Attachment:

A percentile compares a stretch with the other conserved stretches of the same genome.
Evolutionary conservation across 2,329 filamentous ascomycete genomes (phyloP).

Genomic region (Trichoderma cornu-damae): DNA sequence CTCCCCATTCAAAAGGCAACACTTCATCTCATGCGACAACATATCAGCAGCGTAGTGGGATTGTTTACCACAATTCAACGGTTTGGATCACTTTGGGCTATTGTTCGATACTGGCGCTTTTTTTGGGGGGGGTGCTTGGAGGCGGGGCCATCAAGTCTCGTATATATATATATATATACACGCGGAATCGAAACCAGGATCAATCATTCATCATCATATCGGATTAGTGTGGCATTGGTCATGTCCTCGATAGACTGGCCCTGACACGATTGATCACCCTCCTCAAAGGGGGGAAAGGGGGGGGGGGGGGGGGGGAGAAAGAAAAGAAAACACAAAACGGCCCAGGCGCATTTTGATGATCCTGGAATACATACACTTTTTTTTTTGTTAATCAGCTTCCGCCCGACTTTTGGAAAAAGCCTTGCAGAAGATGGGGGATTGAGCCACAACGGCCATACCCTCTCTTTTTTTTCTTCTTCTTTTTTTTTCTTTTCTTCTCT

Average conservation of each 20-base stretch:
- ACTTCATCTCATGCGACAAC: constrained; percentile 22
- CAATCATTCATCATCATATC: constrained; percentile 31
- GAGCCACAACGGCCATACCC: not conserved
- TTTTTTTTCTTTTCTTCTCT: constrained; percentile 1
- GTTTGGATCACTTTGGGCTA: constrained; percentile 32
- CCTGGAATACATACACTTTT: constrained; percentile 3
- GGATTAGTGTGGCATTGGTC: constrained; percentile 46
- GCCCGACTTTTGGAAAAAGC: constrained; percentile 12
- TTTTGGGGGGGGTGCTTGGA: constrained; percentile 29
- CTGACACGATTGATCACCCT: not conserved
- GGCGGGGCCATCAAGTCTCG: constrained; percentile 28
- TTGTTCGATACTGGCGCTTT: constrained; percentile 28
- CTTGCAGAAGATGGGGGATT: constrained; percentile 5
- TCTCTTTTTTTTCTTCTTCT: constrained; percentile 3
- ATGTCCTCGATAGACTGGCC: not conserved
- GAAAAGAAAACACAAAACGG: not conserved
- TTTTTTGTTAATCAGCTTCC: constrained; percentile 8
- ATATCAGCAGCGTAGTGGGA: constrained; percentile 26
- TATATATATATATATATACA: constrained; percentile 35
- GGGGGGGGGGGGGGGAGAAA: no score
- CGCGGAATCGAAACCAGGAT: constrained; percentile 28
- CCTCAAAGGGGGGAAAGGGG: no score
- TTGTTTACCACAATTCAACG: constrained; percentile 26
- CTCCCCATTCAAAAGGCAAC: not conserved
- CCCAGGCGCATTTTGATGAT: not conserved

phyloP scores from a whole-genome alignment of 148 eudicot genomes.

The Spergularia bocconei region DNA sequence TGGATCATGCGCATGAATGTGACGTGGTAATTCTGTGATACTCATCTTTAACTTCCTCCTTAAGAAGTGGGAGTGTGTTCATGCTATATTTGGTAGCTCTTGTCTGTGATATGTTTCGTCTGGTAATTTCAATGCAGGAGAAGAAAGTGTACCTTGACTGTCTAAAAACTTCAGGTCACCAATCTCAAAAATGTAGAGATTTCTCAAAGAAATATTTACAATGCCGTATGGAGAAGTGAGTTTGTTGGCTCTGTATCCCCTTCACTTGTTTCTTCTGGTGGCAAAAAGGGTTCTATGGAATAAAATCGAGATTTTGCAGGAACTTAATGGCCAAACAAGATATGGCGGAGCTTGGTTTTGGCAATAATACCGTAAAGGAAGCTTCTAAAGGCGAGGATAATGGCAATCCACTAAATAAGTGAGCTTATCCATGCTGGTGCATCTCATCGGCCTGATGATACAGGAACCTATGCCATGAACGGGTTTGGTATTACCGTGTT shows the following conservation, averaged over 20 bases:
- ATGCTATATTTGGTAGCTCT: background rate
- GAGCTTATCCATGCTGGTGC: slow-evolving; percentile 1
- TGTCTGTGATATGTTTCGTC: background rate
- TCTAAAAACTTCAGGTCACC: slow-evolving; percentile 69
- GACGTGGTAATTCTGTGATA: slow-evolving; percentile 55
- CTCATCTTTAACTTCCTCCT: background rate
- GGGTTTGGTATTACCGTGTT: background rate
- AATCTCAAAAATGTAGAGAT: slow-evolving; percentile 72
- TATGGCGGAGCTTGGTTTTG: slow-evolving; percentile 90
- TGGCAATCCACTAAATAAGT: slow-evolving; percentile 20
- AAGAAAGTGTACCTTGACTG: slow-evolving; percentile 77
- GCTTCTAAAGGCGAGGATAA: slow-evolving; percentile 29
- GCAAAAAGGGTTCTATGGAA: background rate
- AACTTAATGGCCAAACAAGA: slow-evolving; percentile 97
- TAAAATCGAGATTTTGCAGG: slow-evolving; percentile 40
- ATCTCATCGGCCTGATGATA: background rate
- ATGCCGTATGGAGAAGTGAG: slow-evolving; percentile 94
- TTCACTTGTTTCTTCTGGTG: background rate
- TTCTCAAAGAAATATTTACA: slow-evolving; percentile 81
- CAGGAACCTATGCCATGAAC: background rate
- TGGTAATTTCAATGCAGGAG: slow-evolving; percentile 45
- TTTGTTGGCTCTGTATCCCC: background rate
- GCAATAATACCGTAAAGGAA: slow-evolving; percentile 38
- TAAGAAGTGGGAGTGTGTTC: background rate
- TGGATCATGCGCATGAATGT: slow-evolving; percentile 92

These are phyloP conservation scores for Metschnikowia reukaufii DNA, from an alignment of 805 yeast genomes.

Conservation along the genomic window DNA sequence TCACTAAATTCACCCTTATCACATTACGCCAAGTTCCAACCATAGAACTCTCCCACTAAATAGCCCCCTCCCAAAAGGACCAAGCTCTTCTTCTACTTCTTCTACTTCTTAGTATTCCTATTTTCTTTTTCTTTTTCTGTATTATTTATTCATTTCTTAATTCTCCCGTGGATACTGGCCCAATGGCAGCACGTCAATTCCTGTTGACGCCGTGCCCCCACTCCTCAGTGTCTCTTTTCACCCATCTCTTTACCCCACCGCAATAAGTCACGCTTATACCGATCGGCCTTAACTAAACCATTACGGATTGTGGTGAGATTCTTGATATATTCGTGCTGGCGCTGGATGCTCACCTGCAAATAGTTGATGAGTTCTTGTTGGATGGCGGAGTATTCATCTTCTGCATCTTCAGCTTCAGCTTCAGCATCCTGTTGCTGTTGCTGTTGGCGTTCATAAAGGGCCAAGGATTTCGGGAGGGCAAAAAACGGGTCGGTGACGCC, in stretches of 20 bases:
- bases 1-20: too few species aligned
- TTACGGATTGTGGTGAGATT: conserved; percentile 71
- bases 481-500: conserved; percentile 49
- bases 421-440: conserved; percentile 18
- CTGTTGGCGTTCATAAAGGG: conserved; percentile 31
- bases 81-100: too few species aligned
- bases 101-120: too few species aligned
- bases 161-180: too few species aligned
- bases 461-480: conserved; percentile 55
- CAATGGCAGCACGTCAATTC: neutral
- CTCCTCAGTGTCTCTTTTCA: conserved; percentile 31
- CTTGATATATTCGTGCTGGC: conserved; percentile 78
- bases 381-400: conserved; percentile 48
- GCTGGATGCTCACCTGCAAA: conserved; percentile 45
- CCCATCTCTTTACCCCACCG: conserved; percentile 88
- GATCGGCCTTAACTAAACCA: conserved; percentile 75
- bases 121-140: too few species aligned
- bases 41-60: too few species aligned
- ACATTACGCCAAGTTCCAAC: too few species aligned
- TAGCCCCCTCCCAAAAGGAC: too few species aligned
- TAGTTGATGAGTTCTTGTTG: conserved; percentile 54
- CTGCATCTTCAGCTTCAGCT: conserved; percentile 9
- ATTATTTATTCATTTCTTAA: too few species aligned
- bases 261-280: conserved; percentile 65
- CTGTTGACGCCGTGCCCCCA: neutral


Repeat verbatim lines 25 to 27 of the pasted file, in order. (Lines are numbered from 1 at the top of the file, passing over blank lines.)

- CGCGGAATCGAAACCAGGAT: constrained; percentile 28
- CCTCAAAGGGGGGAAAGGGG: no score
- TTGTTTACCACAATTCAACG: constrained; percentile 26